Posted by wploger (1 comment )
Reply Link Flag
PIMA Air and Space Museum
I've been to this place several times. I recently took my family and my son loved it.

They've even got an SR-71, several former Air Force 1 aircraft, and as the article stated, a number of other must-see aircraft.

Of note is a very tiny one they house indoors called "The Bumble Bee", which is believe is the smallest aircraft to actually make flight.

This museum is absolutely a must-see if you're even remotely interested in aircraft and in the Tucson area.

Charles R. Whealton
Charles Whealton @ pleasedontspam.com
Posted by chuck_whealton (521 comments )
Reply Link Flag
Nice enough
That's nice. But my quirky favourite is the museum at Valle.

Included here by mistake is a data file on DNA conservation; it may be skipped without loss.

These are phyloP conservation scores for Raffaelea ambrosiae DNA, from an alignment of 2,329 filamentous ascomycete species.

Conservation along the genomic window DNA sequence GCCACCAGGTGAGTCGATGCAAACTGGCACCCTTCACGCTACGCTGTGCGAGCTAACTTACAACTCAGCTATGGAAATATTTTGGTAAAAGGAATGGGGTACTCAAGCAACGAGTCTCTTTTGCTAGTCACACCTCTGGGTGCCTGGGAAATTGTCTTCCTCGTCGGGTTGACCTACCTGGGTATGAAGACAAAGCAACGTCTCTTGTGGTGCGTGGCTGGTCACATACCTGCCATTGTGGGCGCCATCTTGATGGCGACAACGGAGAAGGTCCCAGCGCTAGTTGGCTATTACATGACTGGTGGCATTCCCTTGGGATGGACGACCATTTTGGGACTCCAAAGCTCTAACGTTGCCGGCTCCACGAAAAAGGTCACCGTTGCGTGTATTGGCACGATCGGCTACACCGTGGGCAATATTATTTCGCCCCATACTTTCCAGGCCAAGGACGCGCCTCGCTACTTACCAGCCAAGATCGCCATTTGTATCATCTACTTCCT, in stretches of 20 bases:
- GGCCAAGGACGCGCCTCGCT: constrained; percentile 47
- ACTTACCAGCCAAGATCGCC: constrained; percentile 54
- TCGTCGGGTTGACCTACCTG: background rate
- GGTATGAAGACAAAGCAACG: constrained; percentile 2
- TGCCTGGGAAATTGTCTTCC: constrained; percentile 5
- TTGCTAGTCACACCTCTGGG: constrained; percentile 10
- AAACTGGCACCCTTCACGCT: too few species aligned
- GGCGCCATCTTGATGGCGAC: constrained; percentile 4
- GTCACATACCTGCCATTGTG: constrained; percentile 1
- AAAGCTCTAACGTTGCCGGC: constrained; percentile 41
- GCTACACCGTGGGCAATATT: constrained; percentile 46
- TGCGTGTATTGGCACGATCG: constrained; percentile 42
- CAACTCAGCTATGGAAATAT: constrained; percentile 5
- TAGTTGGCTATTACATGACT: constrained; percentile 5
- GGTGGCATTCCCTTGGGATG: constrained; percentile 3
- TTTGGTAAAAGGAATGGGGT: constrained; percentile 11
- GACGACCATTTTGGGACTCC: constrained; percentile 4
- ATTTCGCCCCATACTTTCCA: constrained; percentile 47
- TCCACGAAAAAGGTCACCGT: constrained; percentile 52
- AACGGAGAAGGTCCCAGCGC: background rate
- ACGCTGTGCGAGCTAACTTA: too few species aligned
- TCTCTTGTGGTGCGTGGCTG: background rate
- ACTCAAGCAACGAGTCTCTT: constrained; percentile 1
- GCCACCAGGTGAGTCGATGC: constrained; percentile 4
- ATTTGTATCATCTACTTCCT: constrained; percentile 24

Several times a year I do a long weekend at the Grand Canyon &#38; after I stop for gas at Valle, I'm almost always drawn to the Valle airport &#38; museum - <a class="jive-link-external" href="http://www.valleairport.com/" target="_newWindow">http://www.valleairport.com/</a>
Posted by DryHeatDave (79 comments )
Reply Link Flag
Nice information
<a class="jive-link-external" href="http://www.studentloansdebtconsolidation.net" target="_newWindow">http://www.studentloansdebtconsolidation.net</a>
Posted by danielscharles (2 comments )
Reply Link Flag